Yael lets out a breath. "I try not to let it happen very often," the Strider says, with a brief grin. "Think restless and the dial turned all the way up. It doesn't happen every time, or to everyone, and occasionally we can settle. And occasionally we can't." She sighs. "There are banes that come out of Egypt, we call them alrruh akalaa llihum albashar," the name is given in Arabic rather than English. "They find us, not any other Garou. But they can't find us if we don't stay put."

Sandra listens— turns the information over in her head for a time, then says, "I'd like to speak to you more about that, at some point." For reasons she assumes should be obvious. "Now is hardly the time, but— at some point."

"Yeah," the Strider agrees, looking out over the pond. "Anyway… for the most part, many of my tribemates are… very proud, about keeping our problems our own. And who knows, I'm thousands of thousands of miles from Khem anyway," and Yael snorts, "and I'm not even Egyptian. Most of us aren't, actually, at least no more than people expect us to be, because the Strider who rejects Egyptian styling at all doesn't get work." There's a quiet, almost bitter laugh, and slowly but surely Yael's guard has gone back up, from where for a little bit while they were talking she was almost vulnerable, almost exposed. "Kind of ridiculous when you think about it too hard."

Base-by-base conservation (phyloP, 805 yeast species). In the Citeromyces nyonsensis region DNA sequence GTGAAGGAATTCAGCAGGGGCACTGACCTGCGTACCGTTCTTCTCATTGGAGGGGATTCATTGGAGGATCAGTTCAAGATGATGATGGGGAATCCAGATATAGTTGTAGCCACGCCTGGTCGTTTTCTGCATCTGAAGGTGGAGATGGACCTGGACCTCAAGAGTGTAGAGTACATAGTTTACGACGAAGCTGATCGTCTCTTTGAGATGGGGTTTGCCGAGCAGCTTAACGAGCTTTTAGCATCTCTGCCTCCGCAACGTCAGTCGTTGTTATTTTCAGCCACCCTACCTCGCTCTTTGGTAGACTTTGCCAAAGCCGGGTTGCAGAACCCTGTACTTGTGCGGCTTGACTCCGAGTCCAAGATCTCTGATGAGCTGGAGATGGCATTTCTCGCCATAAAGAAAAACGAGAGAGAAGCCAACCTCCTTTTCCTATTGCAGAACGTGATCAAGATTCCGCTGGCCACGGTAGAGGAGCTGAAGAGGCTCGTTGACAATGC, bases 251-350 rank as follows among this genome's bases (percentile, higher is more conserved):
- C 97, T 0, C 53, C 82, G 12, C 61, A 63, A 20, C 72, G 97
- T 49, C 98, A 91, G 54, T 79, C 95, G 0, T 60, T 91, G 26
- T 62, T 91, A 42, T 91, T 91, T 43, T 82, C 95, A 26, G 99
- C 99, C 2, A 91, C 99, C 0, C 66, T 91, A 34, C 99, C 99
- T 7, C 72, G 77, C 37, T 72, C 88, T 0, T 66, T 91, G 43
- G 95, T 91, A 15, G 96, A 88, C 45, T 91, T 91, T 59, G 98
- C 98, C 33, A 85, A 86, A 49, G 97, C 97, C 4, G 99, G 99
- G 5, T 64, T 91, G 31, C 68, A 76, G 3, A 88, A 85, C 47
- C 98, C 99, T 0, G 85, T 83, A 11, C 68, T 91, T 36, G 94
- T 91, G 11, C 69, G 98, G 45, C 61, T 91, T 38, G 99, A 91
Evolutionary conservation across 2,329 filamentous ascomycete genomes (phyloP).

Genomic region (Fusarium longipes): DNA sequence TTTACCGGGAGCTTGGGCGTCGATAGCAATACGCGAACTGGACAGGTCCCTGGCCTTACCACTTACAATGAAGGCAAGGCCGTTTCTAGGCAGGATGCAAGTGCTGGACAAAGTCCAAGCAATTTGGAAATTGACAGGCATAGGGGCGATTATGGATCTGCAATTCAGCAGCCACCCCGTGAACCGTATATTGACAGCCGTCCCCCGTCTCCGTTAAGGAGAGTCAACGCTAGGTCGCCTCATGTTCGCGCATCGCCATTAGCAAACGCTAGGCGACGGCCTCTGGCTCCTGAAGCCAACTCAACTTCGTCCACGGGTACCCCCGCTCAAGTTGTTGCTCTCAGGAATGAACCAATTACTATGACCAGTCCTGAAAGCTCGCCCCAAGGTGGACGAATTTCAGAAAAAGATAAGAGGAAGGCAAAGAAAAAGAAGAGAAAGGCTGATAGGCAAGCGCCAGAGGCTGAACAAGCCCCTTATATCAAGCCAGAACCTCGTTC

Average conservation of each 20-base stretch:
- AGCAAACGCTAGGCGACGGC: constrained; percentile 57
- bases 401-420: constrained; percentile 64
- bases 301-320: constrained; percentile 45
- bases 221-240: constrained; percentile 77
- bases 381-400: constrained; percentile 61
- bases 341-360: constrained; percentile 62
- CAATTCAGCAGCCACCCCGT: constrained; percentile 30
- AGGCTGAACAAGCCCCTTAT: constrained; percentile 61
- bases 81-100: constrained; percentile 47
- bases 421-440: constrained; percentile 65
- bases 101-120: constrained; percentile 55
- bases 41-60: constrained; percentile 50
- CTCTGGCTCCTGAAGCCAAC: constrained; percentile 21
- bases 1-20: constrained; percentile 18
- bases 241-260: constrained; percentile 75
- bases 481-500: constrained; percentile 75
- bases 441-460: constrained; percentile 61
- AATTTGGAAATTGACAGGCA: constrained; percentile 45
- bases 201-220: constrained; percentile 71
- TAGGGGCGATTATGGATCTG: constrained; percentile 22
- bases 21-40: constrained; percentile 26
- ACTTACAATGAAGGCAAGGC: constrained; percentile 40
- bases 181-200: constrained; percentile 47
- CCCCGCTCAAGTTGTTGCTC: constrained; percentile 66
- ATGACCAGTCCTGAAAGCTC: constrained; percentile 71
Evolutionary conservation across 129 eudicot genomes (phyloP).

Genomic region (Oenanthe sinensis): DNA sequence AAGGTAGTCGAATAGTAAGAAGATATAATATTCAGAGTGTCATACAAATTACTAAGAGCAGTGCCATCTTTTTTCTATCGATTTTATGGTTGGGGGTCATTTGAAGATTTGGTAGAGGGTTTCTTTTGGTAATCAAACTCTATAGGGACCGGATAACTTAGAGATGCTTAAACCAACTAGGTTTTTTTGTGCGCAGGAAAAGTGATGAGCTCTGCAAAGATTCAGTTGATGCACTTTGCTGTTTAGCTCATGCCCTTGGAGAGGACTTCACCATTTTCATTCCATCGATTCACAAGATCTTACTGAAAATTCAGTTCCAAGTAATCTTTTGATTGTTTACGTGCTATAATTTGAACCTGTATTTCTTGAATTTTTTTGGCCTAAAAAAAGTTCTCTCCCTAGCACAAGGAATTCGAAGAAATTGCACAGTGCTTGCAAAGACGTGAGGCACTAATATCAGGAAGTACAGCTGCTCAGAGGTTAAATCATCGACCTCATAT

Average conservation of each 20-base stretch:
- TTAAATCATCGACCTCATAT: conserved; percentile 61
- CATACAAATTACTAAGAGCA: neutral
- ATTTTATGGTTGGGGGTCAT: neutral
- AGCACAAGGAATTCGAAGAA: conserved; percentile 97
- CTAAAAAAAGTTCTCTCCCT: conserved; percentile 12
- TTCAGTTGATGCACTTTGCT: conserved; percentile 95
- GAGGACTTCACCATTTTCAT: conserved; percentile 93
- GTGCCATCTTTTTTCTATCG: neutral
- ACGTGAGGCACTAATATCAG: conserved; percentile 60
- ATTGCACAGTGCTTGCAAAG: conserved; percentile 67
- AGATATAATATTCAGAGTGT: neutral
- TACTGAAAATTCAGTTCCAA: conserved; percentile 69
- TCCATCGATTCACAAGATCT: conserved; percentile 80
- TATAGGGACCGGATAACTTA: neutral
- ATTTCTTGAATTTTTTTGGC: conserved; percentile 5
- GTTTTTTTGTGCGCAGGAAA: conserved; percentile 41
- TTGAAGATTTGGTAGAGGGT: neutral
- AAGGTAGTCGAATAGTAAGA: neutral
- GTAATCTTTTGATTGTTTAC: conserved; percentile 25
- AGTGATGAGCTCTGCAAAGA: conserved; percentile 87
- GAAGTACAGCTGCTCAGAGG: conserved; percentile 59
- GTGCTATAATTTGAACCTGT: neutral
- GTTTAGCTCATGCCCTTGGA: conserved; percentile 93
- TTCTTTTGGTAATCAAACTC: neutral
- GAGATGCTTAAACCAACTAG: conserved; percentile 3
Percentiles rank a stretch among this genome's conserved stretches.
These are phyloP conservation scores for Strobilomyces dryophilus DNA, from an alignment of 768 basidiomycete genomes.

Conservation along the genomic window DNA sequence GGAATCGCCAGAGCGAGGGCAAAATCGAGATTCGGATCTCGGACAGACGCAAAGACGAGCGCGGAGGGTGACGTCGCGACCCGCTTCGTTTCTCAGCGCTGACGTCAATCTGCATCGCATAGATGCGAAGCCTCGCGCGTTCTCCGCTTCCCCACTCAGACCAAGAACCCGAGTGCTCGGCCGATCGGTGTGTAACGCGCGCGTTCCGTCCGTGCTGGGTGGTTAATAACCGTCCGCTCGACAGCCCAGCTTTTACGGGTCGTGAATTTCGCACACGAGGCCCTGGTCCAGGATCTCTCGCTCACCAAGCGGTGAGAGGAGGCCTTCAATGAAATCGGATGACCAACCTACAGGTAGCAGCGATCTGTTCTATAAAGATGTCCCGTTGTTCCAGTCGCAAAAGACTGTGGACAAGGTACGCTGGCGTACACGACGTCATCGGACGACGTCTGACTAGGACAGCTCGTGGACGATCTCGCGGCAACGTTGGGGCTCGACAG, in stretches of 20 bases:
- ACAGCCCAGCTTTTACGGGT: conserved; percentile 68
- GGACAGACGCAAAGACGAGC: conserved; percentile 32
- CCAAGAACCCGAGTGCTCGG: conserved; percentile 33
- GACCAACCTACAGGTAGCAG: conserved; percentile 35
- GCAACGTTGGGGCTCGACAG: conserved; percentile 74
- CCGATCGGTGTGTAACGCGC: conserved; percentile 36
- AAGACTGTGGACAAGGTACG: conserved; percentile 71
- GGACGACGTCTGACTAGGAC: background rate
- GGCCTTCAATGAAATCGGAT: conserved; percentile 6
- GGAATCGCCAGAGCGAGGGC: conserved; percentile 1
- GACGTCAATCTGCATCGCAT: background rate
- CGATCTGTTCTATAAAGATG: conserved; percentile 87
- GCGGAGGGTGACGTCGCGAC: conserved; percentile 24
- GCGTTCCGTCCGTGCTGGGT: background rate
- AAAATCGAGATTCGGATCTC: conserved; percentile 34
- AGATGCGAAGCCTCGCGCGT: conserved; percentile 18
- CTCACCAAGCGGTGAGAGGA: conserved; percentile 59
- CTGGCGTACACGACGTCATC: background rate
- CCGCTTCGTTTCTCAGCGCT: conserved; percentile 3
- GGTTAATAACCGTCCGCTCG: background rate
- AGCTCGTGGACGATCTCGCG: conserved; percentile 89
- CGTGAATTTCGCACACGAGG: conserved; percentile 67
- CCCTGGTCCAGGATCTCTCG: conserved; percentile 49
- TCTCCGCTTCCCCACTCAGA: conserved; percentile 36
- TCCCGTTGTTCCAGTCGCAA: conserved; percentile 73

Seems they both were, for a time. Fair's fair; and it's nothing if not appreciated, which is signaled through little more than a slight incline of Sandra's head, and not much more. "No more ridiculous than the stylings of the Get— or even the Shadow Lords, to some extent," she says. "We all have our cross to bear."